Music can be considered the soul of protest.
Black liberation movements have long relied on music to inspire, to heal, to motivate, and to challenge the status quo while adding to the richness of Black culture. Artists have historically used their gifts as vehicles for change — from Nina Simone who famously declared it was an artist’s duty to reflect the times, to Kendrick Lamar’s revolutionary love story “Alright.”
And though separated by space and time, it’s this music that brings together two generations of activists fighting for the same basic human rights.
Fifty years after Bobby Seale and Huey P. Newton founded the Black Panther Party for Self Defense, Americans still grapple with understanding the revolutionary group created to dismantle state-sanctioned violence, combat systemic racism, and serve the community through numerous social programs. But much like the current Black liberation movement Black Lives Matter — founded by Patrisse Cullors, Opal Tometi, and Alicia Garza — the Panthers’ complicated history is often misunderstood.
But it’s the music of these two revolutions that both provide insight and serve as an archival record of the history of Black struggle and joy.
Larry Fellows III — an organizer from St. Louis, Mo. who served as the first Young Leader Fellow with Amnesty International USA in 2015 — and Sekou Odinga — a former member of the Black Panther Party and member of the Panther 21 who later spent 33 years behind bars as a political prisoner — discuss revolution music and how deeply woven art is in the tapestry of resistance.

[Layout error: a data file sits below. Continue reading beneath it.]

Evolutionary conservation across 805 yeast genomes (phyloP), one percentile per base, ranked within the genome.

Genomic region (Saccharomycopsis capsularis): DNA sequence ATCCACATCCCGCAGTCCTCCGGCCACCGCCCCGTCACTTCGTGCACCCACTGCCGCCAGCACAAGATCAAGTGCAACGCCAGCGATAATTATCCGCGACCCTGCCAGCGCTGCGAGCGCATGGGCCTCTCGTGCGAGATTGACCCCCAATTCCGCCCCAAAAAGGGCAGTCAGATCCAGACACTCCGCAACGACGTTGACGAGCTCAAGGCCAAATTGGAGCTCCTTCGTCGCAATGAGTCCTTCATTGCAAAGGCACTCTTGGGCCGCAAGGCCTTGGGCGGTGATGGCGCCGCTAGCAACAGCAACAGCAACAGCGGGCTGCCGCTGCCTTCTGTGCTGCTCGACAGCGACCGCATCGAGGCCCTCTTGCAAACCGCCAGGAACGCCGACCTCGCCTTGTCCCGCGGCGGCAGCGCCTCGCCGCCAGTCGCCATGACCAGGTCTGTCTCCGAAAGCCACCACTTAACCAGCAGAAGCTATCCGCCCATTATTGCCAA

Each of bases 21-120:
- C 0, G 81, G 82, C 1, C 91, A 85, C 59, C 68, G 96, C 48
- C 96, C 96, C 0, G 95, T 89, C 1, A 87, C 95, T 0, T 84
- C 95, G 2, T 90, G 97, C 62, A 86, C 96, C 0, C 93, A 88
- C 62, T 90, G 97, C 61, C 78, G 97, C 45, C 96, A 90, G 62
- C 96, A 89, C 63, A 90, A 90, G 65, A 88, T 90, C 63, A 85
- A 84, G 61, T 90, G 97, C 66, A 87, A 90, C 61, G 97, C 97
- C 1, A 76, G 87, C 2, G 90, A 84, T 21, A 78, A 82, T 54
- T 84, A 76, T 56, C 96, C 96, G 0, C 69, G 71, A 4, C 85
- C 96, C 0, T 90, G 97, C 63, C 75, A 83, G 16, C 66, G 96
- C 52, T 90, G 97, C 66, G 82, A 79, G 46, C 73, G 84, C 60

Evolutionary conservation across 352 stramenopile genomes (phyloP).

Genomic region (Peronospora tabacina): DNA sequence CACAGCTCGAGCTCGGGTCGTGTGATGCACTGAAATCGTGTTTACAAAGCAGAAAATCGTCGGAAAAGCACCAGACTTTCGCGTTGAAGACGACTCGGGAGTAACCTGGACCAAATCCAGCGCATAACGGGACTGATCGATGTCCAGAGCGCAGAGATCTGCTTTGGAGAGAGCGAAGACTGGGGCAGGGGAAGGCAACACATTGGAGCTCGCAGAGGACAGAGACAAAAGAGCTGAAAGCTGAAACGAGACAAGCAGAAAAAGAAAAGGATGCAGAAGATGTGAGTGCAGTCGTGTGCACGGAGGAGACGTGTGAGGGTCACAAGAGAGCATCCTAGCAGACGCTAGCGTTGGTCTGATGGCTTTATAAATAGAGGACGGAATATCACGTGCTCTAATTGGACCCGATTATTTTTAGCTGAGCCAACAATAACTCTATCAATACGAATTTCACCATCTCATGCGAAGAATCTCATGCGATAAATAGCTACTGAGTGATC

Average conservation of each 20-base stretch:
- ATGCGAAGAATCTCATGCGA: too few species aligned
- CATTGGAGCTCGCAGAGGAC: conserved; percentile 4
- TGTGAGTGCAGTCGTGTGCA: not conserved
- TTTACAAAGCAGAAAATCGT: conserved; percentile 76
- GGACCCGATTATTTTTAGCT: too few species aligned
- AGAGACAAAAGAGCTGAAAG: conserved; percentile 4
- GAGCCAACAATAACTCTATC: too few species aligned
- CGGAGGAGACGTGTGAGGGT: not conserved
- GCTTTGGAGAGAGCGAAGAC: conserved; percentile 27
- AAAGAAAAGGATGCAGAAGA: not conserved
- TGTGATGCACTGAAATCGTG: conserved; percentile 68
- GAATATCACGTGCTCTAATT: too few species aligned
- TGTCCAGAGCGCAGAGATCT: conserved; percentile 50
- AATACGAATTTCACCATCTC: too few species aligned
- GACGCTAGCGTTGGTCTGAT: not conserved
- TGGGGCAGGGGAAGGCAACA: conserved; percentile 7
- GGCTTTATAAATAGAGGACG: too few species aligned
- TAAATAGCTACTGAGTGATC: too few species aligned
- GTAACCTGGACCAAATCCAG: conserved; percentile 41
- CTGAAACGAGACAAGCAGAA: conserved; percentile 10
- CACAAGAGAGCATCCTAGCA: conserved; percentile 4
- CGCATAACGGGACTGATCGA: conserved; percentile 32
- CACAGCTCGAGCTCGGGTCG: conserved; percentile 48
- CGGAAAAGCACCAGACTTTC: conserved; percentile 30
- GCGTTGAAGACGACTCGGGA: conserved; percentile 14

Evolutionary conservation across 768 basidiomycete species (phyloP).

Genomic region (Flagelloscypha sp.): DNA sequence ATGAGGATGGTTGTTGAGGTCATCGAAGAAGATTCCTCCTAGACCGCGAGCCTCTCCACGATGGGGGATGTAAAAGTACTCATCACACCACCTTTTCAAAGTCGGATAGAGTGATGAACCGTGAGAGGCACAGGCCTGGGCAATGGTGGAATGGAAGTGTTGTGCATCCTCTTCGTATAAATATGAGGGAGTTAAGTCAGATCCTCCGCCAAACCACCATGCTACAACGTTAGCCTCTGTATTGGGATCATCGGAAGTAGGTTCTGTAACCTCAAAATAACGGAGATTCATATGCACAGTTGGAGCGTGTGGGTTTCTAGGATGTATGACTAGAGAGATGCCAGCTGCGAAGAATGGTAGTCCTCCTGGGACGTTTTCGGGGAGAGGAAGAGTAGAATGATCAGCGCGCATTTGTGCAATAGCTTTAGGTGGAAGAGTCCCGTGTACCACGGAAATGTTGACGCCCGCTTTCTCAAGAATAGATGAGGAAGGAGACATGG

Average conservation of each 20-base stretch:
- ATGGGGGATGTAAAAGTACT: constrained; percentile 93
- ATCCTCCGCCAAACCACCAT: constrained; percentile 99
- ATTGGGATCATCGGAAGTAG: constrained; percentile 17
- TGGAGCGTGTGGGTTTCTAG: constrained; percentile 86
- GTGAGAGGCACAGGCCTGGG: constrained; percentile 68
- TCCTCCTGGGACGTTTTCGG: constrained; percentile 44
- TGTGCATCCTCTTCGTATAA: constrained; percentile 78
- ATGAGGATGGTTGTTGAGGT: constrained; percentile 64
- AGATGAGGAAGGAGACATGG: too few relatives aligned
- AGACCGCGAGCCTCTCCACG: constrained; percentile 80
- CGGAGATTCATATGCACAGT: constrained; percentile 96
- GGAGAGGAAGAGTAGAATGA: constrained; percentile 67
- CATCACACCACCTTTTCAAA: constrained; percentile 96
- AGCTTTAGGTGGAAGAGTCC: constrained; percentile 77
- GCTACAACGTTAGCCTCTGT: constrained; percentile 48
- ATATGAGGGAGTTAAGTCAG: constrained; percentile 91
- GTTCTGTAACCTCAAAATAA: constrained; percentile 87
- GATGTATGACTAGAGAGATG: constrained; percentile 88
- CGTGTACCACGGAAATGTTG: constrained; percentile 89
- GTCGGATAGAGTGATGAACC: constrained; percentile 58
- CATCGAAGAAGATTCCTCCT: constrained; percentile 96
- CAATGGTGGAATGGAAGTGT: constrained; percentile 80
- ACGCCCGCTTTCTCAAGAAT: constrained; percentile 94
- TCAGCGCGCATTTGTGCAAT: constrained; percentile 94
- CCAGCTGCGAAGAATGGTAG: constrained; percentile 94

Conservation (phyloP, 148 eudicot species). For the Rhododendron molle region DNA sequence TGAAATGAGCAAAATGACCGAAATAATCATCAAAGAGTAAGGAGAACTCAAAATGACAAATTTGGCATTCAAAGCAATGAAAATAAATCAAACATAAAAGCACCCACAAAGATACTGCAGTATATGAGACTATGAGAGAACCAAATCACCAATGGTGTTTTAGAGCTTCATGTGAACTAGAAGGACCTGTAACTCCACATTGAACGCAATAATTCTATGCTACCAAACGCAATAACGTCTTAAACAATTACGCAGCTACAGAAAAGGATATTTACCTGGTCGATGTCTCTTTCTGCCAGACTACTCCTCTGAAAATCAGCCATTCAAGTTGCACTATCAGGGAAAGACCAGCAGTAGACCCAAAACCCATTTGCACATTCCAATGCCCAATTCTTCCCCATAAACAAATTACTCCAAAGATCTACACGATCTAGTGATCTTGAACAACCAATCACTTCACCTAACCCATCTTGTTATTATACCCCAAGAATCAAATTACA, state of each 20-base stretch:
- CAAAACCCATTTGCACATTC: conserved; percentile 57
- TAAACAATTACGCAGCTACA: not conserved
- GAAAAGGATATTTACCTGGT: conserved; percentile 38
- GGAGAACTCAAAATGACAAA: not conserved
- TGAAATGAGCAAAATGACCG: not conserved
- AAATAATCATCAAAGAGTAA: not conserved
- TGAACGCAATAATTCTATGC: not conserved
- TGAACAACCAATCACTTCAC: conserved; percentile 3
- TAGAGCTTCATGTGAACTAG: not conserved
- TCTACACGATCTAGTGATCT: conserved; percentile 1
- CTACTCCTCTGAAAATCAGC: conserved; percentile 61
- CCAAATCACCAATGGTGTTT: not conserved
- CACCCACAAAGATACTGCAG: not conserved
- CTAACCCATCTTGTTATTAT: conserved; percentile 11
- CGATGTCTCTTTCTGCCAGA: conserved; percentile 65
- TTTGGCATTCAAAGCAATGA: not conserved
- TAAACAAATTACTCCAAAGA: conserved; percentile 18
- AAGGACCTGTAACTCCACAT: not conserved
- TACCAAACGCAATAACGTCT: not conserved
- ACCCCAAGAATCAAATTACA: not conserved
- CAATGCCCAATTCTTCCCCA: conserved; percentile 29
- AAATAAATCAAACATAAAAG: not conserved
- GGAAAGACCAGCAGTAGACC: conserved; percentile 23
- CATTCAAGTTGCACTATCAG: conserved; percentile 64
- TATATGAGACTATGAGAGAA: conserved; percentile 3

“I think music is a part of Black people’s lives, throughout history, our history in the States…The Panthers definitely had music. Music was a big part of our day,” Odinga said referencing Simone, Curtis Mayfield, and others who inspired his movement.
“I listen to a lot of Marvin [Gaye], Donny Hathaway, a lot of Nina protesting…there are a lot of records that I listen to that…it’s so frustrating because it’s still reflecting what is happening right now,” Fellows said.
In honor of Black History Month, watch the second installment of “Bridging The Gap,” a series that honors the Black liberation movements of the past and present while building a bridge that will better help us understand how to propel what has become the largest Black liberation movement in recent years forward.
PHOTO CREDIT: Asia Feliciano/NewsOne, Getty